LINCOLN — Nebraska lawmakers overcame a filibuster Tuesday to advance a bill that aims to help women who change their minds halfway through a medication abortion.
Legislative Bill 209 cleared first-round consideration on a 36-9 vote, after lawmakers voted 37-5 for a filibuster-ending cloture motion.
The measure, introduced by State Sen. Joni Albrecht of Thurston, is this year’s top priority for anti-abortion groups. Similar measures have been passed in at least eight other states.
Supporters argued that the bill could save lives and offer hope to women who don’t want to go through with a medication abortion.
Albrecht cited evidence showing it may be possible to continue a pregnancy if a woman gets high doses of progesterone within 72 hours of taking mifepristone, the first abortion drug, and if she has not taken misoprostol, the second drug. Advocates tout the treatment as an abortion reversal.
Opponents argued that the bill offers false hope to women and represents government interference with the doctor-patient relationship.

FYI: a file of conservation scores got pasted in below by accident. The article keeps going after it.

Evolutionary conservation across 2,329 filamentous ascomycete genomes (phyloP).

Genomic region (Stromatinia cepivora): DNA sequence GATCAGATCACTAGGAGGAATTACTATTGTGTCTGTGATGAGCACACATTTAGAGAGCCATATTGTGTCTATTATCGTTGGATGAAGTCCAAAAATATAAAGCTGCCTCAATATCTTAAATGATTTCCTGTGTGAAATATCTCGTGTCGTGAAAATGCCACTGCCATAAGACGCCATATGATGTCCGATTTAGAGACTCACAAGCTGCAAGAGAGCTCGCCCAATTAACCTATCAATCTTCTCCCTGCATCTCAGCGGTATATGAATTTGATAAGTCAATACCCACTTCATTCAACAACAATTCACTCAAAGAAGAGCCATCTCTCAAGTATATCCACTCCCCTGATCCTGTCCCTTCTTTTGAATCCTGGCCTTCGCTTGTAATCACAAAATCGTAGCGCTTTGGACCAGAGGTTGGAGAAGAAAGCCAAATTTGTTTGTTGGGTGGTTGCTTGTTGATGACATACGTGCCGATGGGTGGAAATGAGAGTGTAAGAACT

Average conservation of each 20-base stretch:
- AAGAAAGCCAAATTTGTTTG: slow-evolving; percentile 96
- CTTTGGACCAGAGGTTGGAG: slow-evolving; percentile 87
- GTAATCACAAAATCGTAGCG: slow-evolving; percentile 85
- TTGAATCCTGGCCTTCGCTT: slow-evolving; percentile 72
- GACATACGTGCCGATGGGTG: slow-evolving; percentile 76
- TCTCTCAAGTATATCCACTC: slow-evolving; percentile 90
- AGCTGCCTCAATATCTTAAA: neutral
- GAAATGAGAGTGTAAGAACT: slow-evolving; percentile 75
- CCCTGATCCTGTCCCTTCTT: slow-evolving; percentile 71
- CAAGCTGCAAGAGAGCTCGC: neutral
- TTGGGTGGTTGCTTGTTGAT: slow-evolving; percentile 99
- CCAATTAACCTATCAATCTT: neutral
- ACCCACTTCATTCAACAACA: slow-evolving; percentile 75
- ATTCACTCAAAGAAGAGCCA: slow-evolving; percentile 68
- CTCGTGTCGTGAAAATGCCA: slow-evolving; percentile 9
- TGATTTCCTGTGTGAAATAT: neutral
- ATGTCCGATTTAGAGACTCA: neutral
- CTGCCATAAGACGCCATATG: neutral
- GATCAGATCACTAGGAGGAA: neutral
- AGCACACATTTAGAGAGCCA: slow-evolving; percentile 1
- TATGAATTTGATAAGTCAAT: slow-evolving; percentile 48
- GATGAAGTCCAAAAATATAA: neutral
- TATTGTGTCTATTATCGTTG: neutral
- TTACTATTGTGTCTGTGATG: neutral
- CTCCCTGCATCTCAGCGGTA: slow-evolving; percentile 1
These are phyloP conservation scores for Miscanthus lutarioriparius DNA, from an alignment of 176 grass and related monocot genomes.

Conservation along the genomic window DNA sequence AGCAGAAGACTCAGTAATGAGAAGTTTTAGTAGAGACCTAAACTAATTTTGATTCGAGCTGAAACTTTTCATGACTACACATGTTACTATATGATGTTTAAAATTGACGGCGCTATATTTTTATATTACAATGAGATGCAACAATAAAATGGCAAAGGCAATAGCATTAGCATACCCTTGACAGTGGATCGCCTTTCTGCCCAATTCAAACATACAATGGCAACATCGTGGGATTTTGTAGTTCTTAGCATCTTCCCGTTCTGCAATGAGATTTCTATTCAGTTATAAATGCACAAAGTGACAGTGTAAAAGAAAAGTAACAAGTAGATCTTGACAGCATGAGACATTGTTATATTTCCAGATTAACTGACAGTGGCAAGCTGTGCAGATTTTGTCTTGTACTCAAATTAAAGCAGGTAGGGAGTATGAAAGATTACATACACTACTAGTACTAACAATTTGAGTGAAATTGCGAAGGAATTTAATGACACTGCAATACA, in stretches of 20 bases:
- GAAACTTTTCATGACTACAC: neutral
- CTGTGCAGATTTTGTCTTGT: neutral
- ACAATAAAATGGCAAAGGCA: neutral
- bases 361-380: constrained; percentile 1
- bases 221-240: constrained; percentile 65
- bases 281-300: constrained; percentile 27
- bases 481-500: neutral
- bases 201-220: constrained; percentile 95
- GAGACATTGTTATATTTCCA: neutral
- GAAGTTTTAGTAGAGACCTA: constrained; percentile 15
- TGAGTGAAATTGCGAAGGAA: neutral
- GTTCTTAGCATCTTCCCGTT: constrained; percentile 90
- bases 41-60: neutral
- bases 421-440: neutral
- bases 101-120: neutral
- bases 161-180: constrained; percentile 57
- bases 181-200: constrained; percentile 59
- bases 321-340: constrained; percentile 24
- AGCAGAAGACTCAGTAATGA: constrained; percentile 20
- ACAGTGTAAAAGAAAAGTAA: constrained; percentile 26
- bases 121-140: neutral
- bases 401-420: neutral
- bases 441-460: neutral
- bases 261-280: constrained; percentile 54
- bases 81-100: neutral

They said the evidence comes from cases reported by a California doctor in 2018, not from rigorous scientific studies, and questioned whether the treatment actually makes a difference. An estimated 25% to 50% of women who do not take the second abortion pill remain pregnant.
“Patients who want to continue their pregnancy should not be guinea pigs, and the Nebraska Legislature should not sanction that,” said Sen. Megan Hunt of Omaha.
As advanced, LB 209 would require that women be told that mifepristone may not end a pregnancy and that it may not be too late to continue their pregnancy. The bill refers women to the Nebraska Department of Health and Human Services website for help finding treatment.
Medication abortions can be done during the first 10 weeks of a pregnancy. Typically, women take the first medication in a clinic and are directed to take the second one at home, anywhere from 6 to 48 hours later.